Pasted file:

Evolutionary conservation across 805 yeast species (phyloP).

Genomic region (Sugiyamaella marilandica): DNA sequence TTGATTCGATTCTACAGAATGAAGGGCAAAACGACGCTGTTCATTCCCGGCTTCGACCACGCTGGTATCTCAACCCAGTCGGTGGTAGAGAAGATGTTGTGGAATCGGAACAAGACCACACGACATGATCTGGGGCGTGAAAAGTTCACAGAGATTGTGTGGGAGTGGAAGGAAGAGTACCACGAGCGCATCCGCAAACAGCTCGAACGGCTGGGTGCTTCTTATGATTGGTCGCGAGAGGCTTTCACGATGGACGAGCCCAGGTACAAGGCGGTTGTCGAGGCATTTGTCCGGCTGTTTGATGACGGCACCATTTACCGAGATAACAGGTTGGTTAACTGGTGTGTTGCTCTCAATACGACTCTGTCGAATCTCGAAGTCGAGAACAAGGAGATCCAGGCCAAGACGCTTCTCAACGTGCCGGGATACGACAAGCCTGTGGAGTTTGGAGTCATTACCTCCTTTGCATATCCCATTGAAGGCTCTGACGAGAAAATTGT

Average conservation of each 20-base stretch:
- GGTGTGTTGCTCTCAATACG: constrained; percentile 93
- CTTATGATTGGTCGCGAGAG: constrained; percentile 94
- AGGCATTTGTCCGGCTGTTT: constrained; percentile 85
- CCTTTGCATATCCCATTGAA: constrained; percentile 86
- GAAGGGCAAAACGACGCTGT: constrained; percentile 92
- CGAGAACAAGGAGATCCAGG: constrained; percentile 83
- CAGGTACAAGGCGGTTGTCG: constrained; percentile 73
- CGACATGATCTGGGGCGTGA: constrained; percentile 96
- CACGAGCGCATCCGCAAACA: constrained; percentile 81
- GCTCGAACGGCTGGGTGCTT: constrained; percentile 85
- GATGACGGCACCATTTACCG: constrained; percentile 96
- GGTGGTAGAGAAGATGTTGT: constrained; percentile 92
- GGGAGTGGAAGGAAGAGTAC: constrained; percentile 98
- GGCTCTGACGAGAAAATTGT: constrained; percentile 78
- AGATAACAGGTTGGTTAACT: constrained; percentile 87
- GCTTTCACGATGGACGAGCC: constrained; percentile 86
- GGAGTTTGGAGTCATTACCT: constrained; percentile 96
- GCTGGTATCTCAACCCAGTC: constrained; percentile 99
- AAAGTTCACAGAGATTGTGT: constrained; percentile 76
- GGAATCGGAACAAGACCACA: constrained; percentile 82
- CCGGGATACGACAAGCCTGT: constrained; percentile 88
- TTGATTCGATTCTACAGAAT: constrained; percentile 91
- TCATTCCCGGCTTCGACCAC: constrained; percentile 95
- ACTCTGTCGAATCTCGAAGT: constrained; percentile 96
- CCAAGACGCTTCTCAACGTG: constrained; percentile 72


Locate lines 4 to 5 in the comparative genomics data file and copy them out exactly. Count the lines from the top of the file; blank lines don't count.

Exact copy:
- GGTGTGTTGCTCTCAATACG: constrained; percentile 93
- CTTATGATTGGTCGCGAGAG: constrained; percentile 94